They began to look for community farmers who knew about local growing conditions, crops that do best, and pests and diseases to be aware of. Since Thrive already had a structure for the program in place, the local expert could take that framework and adapt the lessons to their region.
Thrive is currently working on two new modules—a program for people in North America and another for Indigenous Communities. “By using content creators and outsourcing the work, we’ve been able to improve our curriculum, localize the knowledge and expand more rapidly.” Within 1.5 years, Thrive scaled from 1 course to 4—a tremendous feat for such a small team.
Forging new partnerships to scale their impact
Moving online presented both a challenge and opportunity for student engagement. On the one hand, Thrive no longer had on-the-ground support to ensure the material was resonating, which was key when delivering their program in Kenya. They would teach theory in the morning and practicals in the afternoon.
On the other hand, Thrive could now share their training with other partners around the globe who did have a presence in those developing areas. For example, one of their recent partners, Food For The Hungry, has a presence in South America and Asia. “Instead of training students directly, we are now training volunteers from other organizations. Once they complete our program and quizzes, they receive a certificate and are equipped to share our Life Garden curriculum with the community they are already in.” Partnering with other non-profits allowed Thrive to scale much faster and help more people around the world, while still upholding their standards of learning and student engagement.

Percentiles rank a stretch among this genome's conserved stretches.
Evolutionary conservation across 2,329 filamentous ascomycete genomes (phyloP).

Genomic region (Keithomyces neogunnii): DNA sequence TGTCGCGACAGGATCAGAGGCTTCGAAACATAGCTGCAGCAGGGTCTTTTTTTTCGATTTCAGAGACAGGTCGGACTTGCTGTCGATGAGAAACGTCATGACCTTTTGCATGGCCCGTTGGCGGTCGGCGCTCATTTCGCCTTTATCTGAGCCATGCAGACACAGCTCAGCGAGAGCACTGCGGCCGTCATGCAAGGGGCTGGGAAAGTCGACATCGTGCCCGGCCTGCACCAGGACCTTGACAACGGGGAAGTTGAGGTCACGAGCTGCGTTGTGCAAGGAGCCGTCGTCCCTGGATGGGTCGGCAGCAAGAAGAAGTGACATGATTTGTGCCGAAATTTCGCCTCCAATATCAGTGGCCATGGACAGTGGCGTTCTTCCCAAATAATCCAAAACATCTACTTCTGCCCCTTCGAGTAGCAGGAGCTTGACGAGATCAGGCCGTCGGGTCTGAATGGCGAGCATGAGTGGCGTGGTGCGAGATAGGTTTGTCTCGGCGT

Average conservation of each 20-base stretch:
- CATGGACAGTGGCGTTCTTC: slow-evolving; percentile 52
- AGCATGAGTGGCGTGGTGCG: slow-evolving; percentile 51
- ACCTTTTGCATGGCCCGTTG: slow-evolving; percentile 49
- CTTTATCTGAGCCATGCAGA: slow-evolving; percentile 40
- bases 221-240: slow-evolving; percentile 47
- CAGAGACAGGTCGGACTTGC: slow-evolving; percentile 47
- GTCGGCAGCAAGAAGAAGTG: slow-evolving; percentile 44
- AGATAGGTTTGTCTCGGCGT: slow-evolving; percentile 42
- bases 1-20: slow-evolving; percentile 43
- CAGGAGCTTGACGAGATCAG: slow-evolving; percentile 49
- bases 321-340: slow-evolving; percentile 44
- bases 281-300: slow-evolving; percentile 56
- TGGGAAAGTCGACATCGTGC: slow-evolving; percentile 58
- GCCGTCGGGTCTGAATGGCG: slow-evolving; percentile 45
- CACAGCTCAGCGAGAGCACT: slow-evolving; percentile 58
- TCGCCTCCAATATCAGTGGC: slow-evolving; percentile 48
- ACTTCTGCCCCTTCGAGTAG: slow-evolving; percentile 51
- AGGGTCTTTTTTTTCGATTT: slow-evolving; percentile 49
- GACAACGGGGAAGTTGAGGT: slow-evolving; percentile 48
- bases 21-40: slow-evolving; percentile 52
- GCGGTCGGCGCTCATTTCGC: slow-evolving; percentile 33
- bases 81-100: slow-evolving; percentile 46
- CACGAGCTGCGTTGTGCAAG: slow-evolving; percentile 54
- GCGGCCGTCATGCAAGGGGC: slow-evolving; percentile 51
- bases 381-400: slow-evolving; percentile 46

“We have big plans for the future”
Thrive for Good is a great example of how a non-for-profit can harness e-learning to expand their impact and work across the globe. In just over a year they’ve moved their business online, scaled from 1 course to 4, and expanded their reach from East Africa to 50 countries and growing.
“Before I suffered from malaria and headaches all the time. After gaining the knowledge from Thrive Institute and creating my own Life Garden, I am fine I no longer suffer from those illnesses. In my family, we don’t have to buy vegetables anymore because we are growing our own, and this is saving us money. Most of my neighbours come to visit my garden and they are eager to learn more. I am currently coaching 27 families near me.”Prosper, Rwanda
Have a community of support you want to build and grow? Thinkific can help. Easily create ways to connect, teach and nurture with online courses, no matter your cause.
We are incredibly proud to be Thrive For Good’s e-learning provider. If you also resonated with this story and would like to support Thrive for Good, visit their website for more information on how to donate or support. They are also looking for charities and nonprofits with a distributed network of partners ‘in the field’. You can find more information on their Partner Program here.